Gov. Jerry Brown's proposed 2011-12 budget has many controversial aspects, but one of the most contentious is his call for eliminating 425 local redevelopment agencies and redirecting about a third of their property tax revenues into other state and local services.
Last week, nine big city mayors called on Brown to abandon his proposal, claiming that redevelopment is central to economic development. But Brown insists that supporting schools and other public programs is a more important use of the funds.
Underlying the political exchanges is a phenomenal growth in redevelopment agency activity -- especially their diversion of property tax money into their own activities. By law redevelopment agencies can retain property taxes on increased development within redevelopment projects, although they must share some of it with other local governments and schools under reform legislation enacted in the 1990s.
Each year, the state controller's office publishes a thick report on the activities of redevelopment agencies, most of which are operated by city governments. And the latest report, covering the 2008-09 fiscal year, details the extent of their finances.
It reveals, for instance, that redevelopment agencies captured about 12 percent of all the property taxes collected in the state, $5.7 billion. It shared $1.2 billion of those revenues with schools and other local governments, but retained the other $4.5 billion.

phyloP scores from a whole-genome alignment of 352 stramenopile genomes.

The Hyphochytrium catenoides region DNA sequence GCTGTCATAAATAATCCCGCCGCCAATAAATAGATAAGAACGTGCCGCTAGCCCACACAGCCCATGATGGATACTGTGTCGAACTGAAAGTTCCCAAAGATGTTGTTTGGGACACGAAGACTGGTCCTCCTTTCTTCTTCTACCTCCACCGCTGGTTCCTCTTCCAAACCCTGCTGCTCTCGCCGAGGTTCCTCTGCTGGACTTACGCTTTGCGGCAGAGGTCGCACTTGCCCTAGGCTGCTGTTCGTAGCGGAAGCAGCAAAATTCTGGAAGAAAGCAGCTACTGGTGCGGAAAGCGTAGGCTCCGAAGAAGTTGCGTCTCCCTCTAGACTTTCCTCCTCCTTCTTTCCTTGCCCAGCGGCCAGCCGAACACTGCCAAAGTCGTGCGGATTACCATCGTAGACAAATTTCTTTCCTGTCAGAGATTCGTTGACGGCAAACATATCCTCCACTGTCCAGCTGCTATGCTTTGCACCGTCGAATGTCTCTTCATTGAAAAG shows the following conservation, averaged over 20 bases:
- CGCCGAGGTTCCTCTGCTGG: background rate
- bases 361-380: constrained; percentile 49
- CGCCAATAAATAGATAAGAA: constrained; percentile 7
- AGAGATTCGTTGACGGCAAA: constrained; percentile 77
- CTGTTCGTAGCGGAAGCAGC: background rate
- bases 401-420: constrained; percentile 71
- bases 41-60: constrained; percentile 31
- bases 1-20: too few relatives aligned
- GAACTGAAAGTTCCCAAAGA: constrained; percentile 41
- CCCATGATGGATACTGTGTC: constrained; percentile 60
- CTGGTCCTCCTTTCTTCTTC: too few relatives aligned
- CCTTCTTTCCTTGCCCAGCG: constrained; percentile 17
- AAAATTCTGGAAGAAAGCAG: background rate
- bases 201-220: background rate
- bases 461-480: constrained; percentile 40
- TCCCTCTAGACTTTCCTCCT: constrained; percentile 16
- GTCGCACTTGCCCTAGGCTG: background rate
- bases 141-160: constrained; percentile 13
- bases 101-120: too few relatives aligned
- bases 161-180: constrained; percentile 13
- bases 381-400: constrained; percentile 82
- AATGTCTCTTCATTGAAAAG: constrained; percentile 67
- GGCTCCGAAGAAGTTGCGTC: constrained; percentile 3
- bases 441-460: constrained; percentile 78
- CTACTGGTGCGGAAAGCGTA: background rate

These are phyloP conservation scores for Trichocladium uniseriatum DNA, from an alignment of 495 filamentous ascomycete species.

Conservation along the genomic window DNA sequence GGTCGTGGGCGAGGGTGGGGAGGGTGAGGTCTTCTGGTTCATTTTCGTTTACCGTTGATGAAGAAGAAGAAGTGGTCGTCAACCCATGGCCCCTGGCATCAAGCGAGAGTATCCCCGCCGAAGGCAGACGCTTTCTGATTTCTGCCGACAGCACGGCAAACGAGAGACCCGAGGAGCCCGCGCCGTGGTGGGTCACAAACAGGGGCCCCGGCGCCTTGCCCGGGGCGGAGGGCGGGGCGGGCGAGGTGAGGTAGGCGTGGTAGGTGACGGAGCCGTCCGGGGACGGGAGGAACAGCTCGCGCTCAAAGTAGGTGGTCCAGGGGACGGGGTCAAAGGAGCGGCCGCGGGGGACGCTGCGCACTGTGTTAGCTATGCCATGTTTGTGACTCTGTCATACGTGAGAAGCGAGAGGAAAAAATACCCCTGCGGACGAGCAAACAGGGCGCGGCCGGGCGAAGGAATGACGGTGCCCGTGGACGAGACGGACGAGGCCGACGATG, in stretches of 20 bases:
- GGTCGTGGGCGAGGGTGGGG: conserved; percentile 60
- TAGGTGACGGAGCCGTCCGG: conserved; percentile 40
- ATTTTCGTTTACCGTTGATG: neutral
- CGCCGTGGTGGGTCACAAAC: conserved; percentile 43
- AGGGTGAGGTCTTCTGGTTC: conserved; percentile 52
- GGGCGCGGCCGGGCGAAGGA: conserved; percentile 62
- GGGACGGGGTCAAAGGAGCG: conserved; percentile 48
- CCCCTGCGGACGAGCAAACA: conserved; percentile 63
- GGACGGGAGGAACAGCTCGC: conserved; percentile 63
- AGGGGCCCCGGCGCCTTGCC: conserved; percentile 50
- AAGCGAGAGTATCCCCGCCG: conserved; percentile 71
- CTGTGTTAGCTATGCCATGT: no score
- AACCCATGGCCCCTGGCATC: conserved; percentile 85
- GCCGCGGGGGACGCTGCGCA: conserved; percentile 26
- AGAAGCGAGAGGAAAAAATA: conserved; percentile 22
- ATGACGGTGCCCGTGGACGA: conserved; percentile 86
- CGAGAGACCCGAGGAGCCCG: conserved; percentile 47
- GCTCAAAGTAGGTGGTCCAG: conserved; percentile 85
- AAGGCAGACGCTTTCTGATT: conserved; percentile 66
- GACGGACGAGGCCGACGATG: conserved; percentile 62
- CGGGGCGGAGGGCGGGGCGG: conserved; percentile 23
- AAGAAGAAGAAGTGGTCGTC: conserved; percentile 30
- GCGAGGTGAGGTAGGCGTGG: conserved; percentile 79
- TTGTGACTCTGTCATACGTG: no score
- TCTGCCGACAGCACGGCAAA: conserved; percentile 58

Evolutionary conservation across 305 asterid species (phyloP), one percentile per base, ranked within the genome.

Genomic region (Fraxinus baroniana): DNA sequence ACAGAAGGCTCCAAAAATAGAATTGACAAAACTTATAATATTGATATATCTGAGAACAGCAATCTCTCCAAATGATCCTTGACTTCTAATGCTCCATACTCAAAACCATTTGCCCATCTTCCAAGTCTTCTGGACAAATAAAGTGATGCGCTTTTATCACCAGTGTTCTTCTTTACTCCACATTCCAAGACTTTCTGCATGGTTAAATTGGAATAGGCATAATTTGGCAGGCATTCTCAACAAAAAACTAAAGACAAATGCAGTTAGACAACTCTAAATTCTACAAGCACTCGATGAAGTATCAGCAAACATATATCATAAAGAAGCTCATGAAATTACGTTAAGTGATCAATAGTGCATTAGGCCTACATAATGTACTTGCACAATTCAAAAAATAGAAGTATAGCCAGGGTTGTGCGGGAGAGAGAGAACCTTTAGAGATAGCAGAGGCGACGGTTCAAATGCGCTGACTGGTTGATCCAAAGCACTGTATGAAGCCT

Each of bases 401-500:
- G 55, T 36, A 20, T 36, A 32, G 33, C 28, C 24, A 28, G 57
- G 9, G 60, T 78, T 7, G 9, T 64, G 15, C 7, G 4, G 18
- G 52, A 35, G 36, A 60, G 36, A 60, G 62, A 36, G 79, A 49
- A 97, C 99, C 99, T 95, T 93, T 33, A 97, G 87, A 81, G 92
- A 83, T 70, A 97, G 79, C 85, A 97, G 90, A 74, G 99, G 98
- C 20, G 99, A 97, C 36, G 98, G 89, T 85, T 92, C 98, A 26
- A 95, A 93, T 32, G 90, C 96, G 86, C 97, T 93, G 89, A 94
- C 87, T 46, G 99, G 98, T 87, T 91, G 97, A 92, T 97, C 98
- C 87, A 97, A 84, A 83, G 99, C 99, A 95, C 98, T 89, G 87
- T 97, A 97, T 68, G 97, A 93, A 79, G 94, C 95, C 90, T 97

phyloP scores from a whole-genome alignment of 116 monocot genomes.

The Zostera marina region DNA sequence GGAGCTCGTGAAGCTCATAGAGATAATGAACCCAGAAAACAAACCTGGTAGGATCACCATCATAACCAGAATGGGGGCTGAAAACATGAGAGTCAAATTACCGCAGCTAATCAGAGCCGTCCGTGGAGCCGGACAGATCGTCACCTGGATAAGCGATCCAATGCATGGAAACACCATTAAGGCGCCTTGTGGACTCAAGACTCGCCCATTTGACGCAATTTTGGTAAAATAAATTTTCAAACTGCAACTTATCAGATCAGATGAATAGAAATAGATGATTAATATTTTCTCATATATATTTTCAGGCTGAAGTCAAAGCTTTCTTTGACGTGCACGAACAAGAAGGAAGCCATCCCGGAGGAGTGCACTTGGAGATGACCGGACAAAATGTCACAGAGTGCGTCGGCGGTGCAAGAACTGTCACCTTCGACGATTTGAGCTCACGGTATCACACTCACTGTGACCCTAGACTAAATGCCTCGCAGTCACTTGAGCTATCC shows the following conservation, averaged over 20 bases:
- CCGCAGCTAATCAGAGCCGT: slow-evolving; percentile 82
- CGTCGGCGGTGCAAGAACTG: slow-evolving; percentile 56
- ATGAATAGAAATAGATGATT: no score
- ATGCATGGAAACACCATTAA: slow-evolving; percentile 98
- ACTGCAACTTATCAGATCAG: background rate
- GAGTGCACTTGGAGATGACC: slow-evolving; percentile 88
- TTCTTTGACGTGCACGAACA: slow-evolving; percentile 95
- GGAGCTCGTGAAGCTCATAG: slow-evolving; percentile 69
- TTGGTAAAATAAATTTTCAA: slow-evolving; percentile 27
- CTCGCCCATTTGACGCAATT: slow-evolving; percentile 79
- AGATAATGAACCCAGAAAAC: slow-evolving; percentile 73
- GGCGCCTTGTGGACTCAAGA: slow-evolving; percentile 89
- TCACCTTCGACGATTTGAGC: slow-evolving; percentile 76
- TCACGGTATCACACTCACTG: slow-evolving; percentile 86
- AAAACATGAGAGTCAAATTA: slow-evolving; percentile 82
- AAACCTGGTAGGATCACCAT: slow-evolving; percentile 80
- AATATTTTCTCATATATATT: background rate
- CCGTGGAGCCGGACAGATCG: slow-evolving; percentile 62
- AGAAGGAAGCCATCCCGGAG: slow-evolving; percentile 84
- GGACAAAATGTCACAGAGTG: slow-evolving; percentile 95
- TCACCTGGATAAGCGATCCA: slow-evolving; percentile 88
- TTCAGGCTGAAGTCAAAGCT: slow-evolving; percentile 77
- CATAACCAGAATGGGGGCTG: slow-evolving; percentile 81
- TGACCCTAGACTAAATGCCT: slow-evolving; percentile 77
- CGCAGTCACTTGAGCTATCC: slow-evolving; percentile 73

That $5.7 billion is well over three times as much tax money as redevelopment agencies captured 10 years earlier, an examination of the 1998-99 controller's report shows. And the debt incurred by redevelopment agencies also has grown sharply. In 1998-99 they had $42.7 billion in debt. By 2008-09, that had more than doubled to $87.5 billion, most of it in the form of bonds.
Brown would allow the agencies to retain enough tax money to pay their debts, but shift about $1.7 billion to the state for one year, and then to schools and local governments. That $1.7 billion represents 40 percent of the money redevelopment agencies retain, calculated to be the portion of the retention that the state must pay to schools under Proposition 98, enacted by voters in 1988.
The 710-page controller's 2008-09 report on redevelopment agencies is available here.
PHOTO CREDIT: Rachel Smith swims as a mermaid in the aquarium above the Dive Bar in downtown Sacramento on Thursday, Jan. 6, 2011. Sacramento's redevelopment agency recently gave $6.75 million to revamp properties at the intersection of 10th and K streets. Of that, $3.7 million went to developer David Taylor, whose project resulted in the Dive Bar, Pizza Rock and District 30, according to Wendy Hoyt, a planning consultant who worked with Taylor. Lezlie Sterling / Sacramento Bee